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Archaeo News 

18 November 1999
Miami Circle is nearly 2,000 year old

Archaeologists said that carbon dating tests show that a stone circle discovered at the mouth of the Miami River (Florida, U.S.A.) is a nearly 2,000-year-old trading post.
      The circle, actually an oval about 12.2 to 15.2 metres (40 to 50 feet) across, consists of a number of holes dug into limestone. The holes may have been used to secure wooden poles for dwellings, or racks for drying fish. Scientists dated five items from the site, including bits of charcoal and bone collagen collected from the circle's holes and from on top of the bedrock. Four of the five items dated to about AD 125. The fifth item, a shark vertebrae, dated to the Spanish period in the mid-1600s.
      "We know from the depth of the deposits that occupation of this site may have begun as early as 500 BCE and certainly right up until the period of Spanish contact," archeologist Bob Carr said. "This was a continuously occupied site." Experts intend to use ground-penetrating radar within the next few weeks in an attempt to find other circle-like features beneath the weeds and dirt.
      "The circle would certainly appear to be ancient, and it also seems to be the product of Native American hands," said archeologist Ryan Wheeler of the state Bureau of Archeological Research. John Ricisak, an archaeologist with the Miami-Dade County Historic Preservation Division, said members of Florida's ancient Glades culture probably used the site as a seasonal trading post. Archeologists also said they had found more holes similar to those that form the Circle, a suspected Indian relic about 2,000 years old. "It tends to suggest there may be other features similar to the Miami Circle that are out here," Florida archeologist Ryan Wheeler said.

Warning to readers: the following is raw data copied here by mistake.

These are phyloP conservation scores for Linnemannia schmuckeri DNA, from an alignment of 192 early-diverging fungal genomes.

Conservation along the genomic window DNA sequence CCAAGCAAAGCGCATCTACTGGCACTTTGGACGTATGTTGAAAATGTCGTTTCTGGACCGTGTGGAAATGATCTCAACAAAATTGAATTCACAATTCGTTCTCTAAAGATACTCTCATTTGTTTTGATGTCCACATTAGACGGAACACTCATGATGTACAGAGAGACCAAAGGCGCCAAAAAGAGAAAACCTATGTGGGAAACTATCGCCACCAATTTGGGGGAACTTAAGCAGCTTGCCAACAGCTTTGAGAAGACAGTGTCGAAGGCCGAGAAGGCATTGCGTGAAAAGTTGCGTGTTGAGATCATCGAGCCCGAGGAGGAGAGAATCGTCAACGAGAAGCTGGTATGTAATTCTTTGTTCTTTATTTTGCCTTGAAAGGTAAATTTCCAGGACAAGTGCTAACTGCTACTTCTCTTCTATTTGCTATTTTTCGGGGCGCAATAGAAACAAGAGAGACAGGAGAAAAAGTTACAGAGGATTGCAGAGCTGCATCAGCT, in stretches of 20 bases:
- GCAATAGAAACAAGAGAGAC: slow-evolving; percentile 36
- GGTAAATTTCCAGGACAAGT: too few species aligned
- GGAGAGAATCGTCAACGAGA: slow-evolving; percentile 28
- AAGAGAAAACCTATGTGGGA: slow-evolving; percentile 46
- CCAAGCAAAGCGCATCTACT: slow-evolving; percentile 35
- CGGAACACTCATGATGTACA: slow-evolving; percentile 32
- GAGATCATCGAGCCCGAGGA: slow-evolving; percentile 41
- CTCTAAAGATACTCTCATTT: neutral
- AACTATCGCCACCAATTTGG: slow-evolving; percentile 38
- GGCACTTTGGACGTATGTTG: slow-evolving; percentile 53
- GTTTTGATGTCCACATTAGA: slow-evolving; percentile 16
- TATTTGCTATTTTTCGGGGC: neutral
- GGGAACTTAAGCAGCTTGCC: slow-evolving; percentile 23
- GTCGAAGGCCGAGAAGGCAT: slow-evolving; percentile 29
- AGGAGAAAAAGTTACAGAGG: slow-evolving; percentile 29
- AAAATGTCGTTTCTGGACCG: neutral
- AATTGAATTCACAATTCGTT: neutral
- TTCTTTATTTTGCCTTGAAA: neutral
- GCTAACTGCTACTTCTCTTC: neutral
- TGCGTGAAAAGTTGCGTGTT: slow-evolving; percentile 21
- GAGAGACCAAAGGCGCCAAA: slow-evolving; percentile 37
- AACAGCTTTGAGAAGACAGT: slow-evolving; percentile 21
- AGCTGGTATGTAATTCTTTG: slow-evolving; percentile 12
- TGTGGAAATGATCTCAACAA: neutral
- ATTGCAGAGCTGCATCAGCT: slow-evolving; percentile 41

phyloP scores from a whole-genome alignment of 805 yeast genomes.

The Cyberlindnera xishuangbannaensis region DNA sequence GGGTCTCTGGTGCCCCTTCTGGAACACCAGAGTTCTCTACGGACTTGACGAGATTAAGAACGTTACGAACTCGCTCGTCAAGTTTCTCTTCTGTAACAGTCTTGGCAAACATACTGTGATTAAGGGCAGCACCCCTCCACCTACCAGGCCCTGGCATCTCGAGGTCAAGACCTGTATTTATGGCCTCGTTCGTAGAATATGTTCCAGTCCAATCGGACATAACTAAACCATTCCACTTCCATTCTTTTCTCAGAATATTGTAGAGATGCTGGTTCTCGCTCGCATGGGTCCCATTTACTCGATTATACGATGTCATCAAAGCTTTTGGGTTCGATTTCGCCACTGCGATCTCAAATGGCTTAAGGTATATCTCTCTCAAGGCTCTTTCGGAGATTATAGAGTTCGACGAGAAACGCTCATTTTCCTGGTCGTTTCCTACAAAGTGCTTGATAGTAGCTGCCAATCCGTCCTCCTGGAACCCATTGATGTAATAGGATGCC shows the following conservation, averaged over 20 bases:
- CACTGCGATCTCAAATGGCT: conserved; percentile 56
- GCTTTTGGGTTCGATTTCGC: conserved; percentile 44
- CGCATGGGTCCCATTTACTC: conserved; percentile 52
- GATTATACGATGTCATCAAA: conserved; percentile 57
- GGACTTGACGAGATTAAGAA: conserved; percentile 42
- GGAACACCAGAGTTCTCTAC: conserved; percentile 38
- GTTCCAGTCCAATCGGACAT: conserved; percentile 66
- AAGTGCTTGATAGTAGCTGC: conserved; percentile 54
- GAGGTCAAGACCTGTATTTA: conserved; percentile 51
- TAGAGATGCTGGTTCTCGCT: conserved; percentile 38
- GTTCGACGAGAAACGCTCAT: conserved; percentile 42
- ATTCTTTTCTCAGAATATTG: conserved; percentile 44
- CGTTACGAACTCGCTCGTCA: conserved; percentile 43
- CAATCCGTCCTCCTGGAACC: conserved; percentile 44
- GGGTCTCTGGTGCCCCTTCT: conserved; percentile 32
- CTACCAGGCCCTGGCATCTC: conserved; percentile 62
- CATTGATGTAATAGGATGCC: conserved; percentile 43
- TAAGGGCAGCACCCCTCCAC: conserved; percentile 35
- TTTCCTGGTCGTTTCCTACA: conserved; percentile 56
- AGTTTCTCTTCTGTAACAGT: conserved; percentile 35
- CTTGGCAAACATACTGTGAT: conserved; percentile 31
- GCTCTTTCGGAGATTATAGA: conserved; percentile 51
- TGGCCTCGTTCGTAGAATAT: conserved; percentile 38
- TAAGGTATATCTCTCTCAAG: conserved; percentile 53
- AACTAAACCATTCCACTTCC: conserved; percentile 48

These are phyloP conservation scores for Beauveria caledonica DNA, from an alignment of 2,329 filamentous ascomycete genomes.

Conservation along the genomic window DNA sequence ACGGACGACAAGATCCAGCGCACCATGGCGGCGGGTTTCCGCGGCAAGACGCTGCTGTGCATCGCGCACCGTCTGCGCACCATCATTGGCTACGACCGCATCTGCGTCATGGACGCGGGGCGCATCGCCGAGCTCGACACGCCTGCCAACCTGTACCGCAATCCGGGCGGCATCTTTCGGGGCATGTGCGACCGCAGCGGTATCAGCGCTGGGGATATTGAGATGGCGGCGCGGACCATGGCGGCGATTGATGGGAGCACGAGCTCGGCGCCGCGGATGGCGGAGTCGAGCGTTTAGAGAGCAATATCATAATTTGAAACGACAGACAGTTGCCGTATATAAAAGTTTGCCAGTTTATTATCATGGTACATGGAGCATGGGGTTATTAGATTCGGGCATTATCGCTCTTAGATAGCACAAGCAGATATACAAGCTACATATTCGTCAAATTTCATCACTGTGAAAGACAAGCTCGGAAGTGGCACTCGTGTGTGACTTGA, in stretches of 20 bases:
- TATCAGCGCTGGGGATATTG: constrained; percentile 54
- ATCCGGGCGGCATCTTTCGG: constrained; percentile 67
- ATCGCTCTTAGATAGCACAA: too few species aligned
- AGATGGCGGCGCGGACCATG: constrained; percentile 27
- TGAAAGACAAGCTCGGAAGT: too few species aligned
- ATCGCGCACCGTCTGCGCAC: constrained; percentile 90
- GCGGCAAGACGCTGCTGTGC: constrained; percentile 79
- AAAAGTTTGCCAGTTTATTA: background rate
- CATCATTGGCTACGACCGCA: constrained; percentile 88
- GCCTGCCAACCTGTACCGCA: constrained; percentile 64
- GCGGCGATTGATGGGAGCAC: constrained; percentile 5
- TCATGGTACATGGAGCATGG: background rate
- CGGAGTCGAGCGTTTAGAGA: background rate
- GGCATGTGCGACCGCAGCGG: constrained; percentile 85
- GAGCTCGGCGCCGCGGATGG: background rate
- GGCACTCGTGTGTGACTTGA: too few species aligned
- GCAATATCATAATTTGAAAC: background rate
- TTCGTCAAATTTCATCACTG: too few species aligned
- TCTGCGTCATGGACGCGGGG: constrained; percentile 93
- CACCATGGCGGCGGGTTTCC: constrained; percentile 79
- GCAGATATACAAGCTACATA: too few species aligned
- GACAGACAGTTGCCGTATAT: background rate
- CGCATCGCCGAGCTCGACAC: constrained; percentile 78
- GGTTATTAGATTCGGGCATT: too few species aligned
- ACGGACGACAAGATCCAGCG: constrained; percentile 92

The ultimate preservation of the circle remains uncertain; a developer had planned to build a $126 million apartment complex at the downtown site, but a judge ruled in June that the county can take the land. Florida's government has pledged $15 million toward its purchase but Miami-Dade County must raise the remaining $11.7 million. It needs to collect about $2 million in donations within the next four weeks to meet a deadline for payment of the initial $20 million to the developer.

Sources: ABCE News, Associated Press (November 2 1999)

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